Iver Cairns: Wow, that's a very open ended question. So obviously, CubeSats and satellites in general are very good for things where you want something robotic. So that could be because you don't want to spare the resources to keep the humans alive. And it could be because you're interested in the fundamental plasma physics, or some other aspect. So usually, if you're going to combine CubeSats with a human mission, you're going to want the CubeSat to do something that humans can't. One way to look at that is, perhaps you want more spatial information, as in the humans, presumably in a spacecraft, and, you know, that's only one location that you're sampling the galactic cosmic rays, or the, you know, the thermal plasma, or the magnetic fields. So if you want to get more of a 3D picture of what's going on, you know, the energy flows, the motion of energetic particles, or plasma from one place to another, you might want to have your human vehicle in the middle and an array of CubeSats around it, so as to be able to focus, or be able to view it in 3D. But in general, probably, you're going to want to focus on things that the humans aren't going to want to do, whether that's, you know, putting antennas, for instance, on the surface of the moon, and leaving them there. And then looking at the radio signals coming from the Sun or the galaxy as a whole. That will be one thing you could do. But you don't have to do it on the surface of the moon, you can do it in space as well. So, I think you can do many different things with CubeSats in conjunction with human missions. You know, and there, I was mentioning the scientific aspect, but what about other things? Like. creating a GPS system around the moon, for instance? That's a very natural use for CubeSats. Same sort of thing for radio communications, as you know, our Chinese colleagues have a satellite relay that’s bringing their signals from the backside of the Moon to the Earth. And they’re using, ok, it's a little bit bigger than most people's CubeSats, but it's a satellite. So communications, GPS, I think there are many different aspects.
Sarah Brough: That's a really great perspective on whether it would be really useful. Lincoln Pangphillio asks, the now defunct Mars One plans to create a layer of protection by insulating a spacecraft with water, which can also be used for drinking, is that a viable possibility?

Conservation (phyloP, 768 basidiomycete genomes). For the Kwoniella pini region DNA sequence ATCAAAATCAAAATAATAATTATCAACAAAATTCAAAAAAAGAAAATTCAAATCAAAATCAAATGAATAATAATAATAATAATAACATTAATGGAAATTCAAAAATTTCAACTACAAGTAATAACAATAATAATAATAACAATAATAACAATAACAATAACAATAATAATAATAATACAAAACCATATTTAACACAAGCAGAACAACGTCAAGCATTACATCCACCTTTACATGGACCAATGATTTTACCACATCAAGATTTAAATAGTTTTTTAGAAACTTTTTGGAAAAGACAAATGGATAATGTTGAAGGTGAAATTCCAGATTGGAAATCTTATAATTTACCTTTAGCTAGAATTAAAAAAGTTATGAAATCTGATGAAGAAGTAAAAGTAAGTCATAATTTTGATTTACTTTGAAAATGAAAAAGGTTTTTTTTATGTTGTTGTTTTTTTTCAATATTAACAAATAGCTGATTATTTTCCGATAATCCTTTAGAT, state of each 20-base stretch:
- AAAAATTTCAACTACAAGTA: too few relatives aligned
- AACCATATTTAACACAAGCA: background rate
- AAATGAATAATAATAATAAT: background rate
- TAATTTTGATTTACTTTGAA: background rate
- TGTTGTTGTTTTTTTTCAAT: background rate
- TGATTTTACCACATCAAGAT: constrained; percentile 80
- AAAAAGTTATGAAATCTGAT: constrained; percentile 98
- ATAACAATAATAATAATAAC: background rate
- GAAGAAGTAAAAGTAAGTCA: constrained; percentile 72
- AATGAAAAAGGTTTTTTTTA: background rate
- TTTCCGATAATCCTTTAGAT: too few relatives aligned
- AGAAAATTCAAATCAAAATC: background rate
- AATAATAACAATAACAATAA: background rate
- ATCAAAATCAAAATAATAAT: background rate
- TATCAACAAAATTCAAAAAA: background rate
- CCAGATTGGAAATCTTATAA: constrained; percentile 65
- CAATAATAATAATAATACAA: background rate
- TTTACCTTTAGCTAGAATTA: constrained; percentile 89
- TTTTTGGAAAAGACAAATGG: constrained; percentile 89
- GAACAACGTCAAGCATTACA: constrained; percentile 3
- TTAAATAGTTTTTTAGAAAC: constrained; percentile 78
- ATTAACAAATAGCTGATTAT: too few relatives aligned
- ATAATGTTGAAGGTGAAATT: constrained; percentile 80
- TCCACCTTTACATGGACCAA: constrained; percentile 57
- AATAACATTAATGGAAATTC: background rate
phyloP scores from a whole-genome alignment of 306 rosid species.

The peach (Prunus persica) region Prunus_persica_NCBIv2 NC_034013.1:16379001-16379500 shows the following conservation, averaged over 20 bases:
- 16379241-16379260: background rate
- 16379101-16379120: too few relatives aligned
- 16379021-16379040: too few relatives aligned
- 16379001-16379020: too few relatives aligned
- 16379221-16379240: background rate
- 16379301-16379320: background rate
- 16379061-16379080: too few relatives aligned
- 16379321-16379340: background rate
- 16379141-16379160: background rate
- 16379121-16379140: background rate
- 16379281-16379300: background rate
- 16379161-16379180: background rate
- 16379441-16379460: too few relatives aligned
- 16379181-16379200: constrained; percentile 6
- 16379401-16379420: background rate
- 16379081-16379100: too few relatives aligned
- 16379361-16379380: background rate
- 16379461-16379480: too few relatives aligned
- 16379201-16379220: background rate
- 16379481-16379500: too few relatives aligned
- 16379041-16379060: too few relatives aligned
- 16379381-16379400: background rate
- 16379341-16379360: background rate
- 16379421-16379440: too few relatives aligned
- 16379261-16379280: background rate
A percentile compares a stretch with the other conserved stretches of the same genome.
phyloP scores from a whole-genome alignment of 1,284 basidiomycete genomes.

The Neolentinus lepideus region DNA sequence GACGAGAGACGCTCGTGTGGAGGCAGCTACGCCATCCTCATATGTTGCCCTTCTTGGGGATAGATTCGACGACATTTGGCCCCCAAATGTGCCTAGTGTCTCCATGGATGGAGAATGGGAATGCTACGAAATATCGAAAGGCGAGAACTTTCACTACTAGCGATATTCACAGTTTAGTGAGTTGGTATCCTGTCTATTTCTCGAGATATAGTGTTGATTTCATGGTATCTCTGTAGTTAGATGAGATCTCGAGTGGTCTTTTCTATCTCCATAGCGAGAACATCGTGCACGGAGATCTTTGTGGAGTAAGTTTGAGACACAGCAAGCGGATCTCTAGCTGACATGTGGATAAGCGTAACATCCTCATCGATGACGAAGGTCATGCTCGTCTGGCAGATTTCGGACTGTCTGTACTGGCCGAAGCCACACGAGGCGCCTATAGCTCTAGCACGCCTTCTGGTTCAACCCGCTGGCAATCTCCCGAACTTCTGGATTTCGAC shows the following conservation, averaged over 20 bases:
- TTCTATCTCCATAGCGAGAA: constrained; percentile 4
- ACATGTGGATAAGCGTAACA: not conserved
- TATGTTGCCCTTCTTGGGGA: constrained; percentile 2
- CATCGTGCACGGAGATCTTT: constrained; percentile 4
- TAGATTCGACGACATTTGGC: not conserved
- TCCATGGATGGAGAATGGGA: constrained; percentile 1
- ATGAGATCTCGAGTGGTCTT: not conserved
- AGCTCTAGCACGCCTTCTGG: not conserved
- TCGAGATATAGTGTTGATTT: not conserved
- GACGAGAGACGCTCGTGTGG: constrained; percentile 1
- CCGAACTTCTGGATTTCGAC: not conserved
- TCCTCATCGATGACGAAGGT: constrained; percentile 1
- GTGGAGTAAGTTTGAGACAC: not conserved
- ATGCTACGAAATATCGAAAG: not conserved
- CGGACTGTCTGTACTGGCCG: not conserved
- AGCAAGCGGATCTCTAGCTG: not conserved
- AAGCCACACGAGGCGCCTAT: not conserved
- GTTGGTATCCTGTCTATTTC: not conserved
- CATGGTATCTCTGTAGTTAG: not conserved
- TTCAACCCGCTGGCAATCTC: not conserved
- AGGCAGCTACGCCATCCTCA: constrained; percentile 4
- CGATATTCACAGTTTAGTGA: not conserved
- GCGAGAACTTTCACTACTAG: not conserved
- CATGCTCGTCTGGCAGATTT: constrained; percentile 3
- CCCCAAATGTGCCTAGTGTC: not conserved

Susanna Guatelli: Yes. So the fact is that different materials, they are under study. There is polyethylene as I mentioned before. Yes, I saw designs that have the walls that are filled with the liquid water, there is a lot of study on the new materials actually. So hydrogen rich materials that have boron inside, because the boron absorbs better neutrons. So there is a very active research field in this domain.
Sarah Brough: Yeah, is weight an element of that because when I think about water, it's such a heavy heavy element to be carrying into space.
Susanna Guatelli: This is a very important point, we have to always pay attention, to listen to the weight or their material that we send into space. Because it's associated with the cost. There's so there are actual… that's why we run, we do simulation studies, is also to optimise the shielding thickness. Because, you know, for galactic cosmic rays for example, which are a lot more energetic than solar particle events, even if I put the 75… if I put a one metre thick, polyethylene or water equivalent wall, well the data will know will just stop a couple of percent of galactic cosmic rays. So actually, we increase a lot of the weights or the material that we have to send to space, but at the end, we don't get a big gain in terms of radiation protection. So yes, so absolutely there is a compromise. There must be a compromise between weight and efficiency in protecting the astronauts from the radiation.
Sarah Brough: And since SpaceX’s starship is intended to make its first crewed flight to Mars and around 2026, are we on track? I was going to ask, are we on track to mitigate radiation using those, you know, the current or, kind of, those near future technologies? Or are we still quite a long way away?
Susanna Guatelli: This is, this is a very big question. My personal opinion is that to have a mission to Mars in a few years, in three, four or five years is a little bit premature. But sure, that the SpaceX, they know their stuff, they are, they are aware of what the risks the astronauts may have in a long term mission. So I don't know, which is the business case or their plan. But I find it a little bit difficult to send astronauts to Mars in a few years time.
Iver Cairns: And that's certainly the opinion of various of my colleagues in the United States. That it's very premature.